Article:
Vrbo is reiterating the message that the traveler’s experience is key to building demand and a strong business.
Vrbo wants to protect consumers better by levying penalties on hosts who cancel reservations and raising eligibility standards for “premier hosts.”
Starting in October, Vrbo said, hosts in the U.S. will face cancellation fees determined by the total booking cost and the timing of the cancellation.
If the host cancels a booking 48 hours before the stay, they will be charged 50% of gross booking value — that’s the most harsh penalty. If it is canceled between 30 days to 48 hours prior, the penalty is 25%; prior to 30 days, the penalty is 10% with a minimum of $50.
Hosts can get a waiver for unavoidable cancellations, such as those attributable to natural disasters. Vrbo confirmed that, for now, only hosts in the U.S. will face the penalties.
“Ultimately this is about improving traveler experiences, we are taking a carrot and stick approach,” said Tim Rosolio, vice president of Partner Success, Vacation Rentals. “The carrot is the premium host badge, and the stick approach is the financial penalty. We have nothing in our 2024 plan to use this to make money, this is about proper incentives and disincentives are in place.”
The company already offers protection to travelers with its “Book with Confidence” guarantee, which arranges alternative accommodations for guests if a host cancels within 30 days of the stay.
The updates to eligibility requirements for the Premier Host program will start January 2024. The new requirements aim to make the program more exclusive, by only admitting hosts with an average overall rating of 4.4+, those whose initiated cancellation rate is less than 1%, and those whose booking acceptance rates are 95% or higher.
If we look at average daily rates as a metric — Vrbo hosts, which typically rent out larger properties in vacation destinations, are still able to charge a premium over Airbnb — as high as 35% premium in North America, and 38% premium in EMEA.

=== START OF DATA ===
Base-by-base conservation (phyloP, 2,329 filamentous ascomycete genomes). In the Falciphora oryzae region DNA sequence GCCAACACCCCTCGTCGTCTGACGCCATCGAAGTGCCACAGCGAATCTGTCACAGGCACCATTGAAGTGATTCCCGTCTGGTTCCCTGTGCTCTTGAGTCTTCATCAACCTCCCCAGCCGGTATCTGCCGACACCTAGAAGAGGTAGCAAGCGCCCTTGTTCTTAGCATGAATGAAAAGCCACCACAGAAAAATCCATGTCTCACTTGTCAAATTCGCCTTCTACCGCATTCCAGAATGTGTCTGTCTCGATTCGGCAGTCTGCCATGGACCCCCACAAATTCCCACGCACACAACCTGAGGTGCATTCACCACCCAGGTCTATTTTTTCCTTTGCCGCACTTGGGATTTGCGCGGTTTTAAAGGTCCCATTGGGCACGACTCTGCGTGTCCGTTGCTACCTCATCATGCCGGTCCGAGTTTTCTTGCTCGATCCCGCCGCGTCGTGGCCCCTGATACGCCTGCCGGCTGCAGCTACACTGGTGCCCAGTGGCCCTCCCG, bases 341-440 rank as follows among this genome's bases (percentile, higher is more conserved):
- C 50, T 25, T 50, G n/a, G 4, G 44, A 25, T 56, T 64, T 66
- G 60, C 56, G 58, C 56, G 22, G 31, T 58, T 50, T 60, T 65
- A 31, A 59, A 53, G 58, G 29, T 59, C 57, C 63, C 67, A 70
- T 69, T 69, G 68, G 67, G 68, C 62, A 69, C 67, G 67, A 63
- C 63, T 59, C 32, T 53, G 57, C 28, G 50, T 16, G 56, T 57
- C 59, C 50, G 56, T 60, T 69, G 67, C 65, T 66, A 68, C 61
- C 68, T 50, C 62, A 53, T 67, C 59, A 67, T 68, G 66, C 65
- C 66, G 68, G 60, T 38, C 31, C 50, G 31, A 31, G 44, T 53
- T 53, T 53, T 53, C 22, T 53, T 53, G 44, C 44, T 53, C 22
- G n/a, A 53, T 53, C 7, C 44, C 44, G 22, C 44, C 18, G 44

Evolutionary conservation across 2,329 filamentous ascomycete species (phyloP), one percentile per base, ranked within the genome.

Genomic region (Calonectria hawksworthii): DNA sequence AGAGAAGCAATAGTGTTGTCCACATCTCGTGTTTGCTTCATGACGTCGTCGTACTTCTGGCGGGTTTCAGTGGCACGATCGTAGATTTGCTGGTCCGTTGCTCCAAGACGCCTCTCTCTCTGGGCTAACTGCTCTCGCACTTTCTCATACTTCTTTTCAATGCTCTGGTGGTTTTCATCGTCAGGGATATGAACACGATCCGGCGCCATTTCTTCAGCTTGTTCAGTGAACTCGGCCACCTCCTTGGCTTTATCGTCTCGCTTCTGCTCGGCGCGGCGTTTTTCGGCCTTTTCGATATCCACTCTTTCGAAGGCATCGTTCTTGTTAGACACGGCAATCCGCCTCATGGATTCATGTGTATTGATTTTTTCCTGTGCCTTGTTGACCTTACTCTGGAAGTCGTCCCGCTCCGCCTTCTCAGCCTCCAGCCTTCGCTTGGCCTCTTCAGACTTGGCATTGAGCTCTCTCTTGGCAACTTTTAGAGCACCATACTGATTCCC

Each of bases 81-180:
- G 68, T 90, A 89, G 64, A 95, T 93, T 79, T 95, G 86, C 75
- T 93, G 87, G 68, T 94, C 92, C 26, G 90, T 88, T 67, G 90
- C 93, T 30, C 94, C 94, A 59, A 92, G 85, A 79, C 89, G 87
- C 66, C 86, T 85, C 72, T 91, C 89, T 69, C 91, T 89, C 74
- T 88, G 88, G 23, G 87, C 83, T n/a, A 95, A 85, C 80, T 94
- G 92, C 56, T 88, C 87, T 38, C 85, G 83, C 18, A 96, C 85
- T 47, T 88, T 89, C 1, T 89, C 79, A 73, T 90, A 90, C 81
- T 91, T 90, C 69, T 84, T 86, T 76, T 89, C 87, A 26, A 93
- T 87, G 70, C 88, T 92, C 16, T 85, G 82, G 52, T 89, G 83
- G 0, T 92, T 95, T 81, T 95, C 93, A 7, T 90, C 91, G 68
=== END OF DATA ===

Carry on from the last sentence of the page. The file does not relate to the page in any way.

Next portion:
Vrbo also sees more instant bookings. Unlike Airbnb, which has seen a fall in the percentage of properties available for instant booking, Vrbo is witnessing a rise in the proportion of properties that can be instantly booked, according to data from Skift Research. This aligns with Vrbo’s strategy to create a platform that closely resembles its sibling brand, Expedia.
These guest protection measures don’t address “junk” fees. Last month, a video posted by a comedian on social media app TikTok threw light on the sometimes-exorbitant “host fees,” charged on platforms including Vrbo and Airbnb.
The video highlighted how a $172 per night charge could result in a total price of $972 for two nights — $108 in service fee, taxes and a $425 host fee. Vrbo confirmed to Skift that the booking in question was a Vrbo transaction. “The receipt is verified by Vrbo,” a spokesperson said. “Host fees are set by the host and displayed separately to service fees when applicable.” Some of the custom fees hosts can set on Vrbo can include for air conditioning, linens, water and more.
Nevertheless, Vrbo said it strives to be as transparent as possible about pricing. For instance, it displays an inclusive pricing feature in the search so guests have a better idea of the total cost of a booking as well as the nightly rate. Each listing page also includes itemized costs with details on fees and taxes. The company also encourages hosts to consolidate their fees, so the guest has a better expectation of the total cost when they’re searching.
“We want to provide the appropriate booking travel experience, and we show the full price at the time of booking,” Rosolio said. “Now if in fact travelers see the full price and book, we have 250 account managers that are providing hosts feedback on levers they can pull to raise bookings and one of them is reasonable fees in place. Industry should not head in the direction of the sticker shock experience.”